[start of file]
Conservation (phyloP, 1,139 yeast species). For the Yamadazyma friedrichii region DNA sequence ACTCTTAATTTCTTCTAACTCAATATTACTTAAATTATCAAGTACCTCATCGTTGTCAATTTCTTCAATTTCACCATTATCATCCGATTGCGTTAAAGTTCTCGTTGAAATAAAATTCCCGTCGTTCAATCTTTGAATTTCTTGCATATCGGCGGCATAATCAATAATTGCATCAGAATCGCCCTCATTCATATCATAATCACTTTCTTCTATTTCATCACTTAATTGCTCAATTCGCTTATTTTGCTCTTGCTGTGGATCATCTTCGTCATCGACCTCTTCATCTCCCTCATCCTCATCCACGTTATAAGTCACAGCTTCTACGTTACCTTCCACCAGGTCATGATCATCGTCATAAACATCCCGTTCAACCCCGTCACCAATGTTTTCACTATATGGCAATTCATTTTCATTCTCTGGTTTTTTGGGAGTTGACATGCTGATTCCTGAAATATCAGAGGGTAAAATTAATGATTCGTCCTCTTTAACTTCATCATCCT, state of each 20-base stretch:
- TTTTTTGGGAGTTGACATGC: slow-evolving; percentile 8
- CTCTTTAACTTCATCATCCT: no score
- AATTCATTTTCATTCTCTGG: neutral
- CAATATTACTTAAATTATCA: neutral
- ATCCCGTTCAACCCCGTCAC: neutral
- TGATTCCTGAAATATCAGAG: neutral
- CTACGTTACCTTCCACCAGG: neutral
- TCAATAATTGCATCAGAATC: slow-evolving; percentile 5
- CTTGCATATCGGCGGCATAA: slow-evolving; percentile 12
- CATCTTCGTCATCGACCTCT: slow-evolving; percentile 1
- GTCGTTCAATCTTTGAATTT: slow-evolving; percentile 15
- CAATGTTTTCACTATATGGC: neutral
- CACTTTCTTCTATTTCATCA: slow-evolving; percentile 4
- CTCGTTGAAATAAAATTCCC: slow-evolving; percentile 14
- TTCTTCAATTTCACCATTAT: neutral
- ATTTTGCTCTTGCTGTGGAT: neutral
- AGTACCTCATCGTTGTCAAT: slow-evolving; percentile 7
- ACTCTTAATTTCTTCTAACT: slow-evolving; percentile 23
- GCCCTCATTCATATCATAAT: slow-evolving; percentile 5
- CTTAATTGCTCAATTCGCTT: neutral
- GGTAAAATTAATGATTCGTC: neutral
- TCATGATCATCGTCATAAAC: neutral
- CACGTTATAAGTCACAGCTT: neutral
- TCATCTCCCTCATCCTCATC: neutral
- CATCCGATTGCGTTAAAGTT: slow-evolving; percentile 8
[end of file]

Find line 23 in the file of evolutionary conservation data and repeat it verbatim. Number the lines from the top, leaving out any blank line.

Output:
- TCATGATCATCGTCATAAAC: neutral